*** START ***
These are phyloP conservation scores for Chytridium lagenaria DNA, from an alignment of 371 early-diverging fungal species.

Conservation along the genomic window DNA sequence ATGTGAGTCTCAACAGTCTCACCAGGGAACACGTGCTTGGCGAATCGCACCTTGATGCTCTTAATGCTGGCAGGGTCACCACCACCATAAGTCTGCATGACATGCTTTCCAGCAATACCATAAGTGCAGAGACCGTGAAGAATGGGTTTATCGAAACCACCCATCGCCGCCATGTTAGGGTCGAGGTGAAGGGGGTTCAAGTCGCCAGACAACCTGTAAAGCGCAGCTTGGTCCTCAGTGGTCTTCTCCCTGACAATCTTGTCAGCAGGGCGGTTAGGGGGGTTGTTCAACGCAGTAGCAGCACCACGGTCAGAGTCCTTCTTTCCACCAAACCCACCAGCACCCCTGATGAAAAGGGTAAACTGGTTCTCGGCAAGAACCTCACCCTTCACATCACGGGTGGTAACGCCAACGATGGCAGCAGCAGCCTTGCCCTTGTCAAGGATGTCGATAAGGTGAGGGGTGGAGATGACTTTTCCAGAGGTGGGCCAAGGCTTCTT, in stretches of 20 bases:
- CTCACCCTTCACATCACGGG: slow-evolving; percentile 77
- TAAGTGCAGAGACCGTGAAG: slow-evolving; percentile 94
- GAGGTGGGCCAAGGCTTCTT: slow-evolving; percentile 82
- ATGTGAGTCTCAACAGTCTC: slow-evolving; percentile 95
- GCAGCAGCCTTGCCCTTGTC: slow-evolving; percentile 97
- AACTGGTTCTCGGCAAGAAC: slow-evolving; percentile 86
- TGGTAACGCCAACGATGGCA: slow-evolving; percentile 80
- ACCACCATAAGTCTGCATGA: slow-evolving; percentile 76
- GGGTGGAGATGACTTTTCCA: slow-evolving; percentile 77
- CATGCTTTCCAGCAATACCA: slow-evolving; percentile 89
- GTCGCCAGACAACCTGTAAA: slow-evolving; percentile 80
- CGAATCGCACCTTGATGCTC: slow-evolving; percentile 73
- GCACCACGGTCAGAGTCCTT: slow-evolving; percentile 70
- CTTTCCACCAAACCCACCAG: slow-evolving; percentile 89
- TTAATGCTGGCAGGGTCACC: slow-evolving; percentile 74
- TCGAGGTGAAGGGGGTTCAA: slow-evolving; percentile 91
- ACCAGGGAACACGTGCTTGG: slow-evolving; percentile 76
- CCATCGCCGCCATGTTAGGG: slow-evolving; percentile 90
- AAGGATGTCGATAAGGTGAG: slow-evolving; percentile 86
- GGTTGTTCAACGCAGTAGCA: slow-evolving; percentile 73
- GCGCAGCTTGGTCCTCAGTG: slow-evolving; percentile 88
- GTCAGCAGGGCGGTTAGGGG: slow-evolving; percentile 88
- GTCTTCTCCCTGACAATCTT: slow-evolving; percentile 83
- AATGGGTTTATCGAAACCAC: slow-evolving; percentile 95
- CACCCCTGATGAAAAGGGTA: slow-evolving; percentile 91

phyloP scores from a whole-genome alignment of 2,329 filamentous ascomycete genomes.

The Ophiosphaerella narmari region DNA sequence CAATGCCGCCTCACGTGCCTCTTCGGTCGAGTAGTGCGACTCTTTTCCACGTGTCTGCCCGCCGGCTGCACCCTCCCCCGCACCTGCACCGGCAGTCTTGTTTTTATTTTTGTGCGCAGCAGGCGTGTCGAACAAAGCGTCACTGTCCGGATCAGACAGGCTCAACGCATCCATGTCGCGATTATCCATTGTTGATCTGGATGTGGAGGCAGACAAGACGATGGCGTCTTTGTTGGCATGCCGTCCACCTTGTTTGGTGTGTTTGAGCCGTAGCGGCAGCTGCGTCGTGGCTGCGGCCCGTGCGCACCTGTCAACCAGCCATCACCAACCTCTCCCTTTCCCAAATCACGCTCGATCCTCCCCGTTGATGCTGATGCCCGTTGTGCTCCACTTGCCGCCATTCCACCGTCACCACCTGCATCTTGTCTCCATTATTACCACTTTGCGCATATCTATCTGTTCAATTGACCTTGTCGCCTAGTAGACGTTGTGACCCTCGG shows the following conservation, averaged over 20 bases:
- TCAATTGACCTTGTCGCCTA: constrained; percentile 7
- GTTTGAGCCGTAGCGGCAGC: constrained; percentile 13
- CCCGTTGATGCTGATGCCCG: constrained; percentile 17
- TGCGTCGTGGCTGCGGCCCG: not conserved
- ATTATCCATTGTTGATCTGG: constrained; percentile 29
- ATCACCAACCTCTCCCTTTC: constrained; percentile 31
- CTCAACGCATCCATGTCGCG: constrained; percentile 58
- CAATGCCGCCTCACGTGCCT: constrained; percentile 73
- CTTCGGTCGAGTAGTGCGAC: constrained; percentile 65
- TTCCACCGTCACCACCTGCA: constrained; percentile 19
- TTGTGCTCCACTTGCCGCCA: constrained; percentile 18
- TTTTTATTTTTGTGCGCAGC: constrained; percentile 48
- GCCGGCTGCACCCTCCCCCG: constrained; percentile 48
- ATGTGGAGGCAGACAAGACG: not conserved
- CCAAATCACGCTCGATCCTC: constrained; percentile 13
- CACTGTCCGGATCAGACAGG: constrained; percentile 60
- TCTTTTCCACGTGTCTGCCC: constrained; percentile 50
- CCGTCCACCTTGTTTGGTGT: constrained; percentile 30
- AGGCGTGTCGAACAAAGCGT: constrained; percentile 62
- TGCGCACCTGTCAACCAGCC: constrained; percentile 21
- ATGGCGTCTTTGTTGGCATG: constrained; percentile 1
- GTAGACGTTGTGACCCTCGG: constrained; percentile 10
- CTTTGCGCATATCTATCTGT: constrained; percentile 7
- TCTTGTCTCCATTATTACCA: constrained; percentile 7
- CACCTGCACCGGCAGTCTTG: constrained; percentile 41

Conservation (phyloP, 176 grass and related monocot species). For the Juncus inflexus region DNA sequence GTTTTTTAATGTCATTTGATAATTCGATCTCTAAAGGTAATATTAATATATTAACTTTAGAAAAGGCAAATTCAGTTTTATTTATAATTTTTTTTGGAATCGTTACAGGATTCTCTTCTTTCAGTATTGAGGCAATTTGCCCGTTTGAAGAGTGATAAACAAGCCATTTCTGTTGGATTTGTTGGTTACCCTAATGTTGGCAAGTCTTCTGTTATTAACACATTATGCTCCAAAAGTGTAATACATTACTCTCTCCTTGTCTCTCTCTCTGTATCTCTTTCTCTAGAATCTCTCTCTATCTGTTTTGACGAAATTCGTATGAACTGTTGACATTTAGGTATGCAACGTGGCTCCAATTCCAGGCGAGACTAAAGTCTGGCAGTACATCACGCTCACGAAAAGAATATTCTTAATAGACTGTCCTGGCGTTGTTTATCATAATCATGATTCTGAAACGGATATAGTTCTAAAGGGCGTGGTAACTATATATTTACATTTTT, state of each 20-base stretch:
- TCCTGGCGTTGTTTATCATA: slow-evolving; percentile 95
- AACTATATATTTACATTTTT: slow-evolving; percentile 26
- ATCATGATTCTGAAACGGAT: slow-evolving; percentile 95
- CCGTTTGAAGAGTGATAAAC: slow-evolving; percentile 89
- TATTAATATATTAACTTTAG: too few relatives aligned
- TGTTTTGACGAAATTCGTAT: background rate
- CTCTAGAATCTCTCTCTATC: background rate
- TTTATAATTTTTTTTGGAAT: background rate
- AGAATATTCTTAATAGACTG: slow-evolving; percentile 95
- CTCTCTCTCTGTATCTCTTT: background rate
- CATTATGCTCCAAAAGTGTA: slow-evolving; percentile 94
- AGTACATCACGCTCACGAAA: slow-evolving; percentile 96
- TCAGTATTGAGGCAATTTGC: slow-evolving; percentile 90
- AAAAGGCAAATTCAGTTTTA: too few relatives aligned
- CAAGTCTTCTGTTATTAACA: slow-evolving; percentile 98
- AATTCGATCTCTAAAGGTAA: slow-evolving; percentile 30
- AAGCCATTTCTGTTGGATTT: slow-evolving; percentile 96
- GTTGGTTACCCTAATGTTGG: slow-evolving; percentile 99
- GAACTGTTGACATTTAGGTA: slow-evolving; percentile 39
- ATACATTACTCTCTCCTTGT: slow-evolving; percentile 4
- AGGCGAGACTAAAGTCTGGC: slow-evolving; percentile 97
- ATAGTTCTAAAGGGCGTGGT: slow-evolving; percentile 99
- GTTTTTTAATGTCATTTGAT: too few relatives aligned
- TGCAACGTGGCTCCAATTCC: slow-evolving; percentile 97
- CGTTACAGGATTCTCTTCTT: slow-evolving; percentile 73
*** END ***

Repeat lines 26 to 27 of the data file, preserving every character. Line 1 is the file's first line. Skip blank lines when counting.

- AATGGGTTTATCGAAACCAC: slow-evolving; percentile 95
- CACCCCTGATGAAAAGGGTA: slow-evolving; percentile 91